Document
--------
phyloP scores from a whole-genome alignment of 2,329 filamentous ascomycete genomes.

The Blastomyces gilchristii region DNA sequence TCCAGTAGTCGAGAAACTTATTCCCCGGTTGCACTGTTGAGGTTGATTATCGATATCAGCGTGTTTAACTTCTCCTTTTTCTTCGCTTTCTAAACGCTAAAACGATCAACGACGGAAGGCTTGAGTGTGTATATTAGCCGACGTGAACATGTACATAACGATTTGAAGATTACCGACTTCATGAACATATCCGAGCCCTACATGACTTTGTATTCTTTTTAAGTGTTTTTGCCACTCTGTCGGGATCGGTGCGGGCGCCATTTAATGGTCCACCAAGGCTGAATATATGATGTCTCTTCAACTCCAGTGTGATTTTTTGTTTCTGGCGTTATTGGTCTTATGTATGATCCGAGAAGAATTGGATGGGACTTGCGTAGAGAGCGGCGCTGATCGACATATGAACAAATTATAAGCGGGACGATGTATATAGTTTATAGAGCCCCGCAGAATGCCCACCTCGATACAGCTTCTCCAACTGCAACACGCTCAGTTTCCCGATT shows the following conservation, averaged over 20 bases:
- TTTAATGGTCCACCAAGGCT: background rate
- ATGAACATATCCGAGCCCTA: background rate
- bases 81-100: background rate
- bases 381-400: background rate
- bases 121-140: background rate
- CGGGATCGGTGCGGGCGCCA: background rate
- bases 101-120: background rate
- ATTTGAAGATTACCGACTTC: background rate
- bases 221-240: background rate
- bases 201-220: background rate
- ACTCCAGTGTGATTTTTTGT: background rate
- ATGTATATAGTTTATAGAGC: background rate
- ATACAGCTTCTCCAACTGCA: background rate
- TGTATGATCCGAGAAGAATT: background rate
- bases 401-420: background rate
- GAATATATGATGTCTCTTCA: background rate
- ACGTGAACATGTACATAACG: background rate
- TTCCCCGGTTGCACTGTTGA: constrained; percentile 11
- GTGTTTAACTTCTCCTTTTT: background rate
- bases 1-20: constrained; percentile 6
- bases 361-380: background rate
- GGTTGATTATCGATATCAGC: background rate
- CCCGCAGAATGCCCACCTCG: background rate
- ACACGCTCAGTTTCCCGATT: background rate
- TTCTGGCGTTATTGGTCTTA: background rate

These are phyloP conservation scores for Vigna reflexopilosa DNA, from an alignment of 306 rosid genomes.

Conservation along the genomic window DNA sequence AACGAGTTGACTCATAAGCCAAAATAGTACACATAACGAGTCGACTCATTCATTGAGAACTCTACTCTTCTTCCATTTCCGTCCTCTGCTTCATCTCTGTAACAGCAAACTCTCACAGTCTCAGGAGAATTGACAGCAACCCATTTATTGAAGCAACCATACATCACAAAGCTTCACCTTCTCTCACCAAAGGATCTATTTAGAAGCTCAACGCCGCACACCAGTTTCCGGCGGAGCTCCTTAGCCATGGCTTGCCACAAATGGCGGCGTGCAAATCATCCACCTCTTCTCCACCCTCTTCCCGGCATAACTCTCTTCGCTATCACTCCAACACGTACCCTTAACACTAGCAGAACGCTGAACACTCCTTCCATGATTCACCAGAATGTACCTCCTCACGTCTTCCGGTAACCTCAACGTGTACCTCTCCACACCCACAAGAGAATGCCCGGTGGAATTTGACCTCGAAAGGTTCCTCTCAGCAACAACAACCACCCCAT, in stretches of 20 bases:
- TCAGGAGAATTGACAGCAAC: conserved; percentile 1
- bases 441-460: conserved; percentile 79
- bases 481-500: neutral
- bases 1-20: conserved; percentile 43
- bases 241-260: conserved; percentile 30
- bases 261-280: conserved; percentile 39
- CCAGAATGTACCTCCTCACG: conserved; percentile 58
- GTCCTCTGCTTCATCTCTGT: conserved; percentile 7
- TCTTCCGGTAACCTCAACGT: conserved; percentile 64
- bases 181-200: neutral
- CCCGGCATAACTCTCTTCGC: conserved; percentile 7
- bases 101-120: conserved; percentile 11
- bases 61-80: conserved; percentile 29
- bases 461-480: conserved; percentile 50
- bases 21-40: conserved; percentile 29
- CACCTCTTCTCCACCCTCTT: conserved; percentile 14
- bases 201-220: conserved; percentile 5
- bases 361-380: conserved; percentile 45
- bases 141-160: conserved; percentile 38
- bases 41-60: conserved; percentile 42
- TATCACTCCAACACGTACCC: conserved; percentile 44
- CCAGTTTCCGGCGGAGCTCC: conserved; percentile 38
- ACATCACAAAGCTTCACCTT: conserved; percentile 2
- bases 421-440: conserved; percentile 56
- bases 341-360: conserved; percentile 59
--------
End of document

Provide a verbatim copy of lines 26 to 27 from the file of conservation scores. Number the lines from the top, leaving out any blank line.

- ACACGCTCAGTTTCCCGATT: background rate
- TTCTGGCGTTATTGGTCTTA: background rate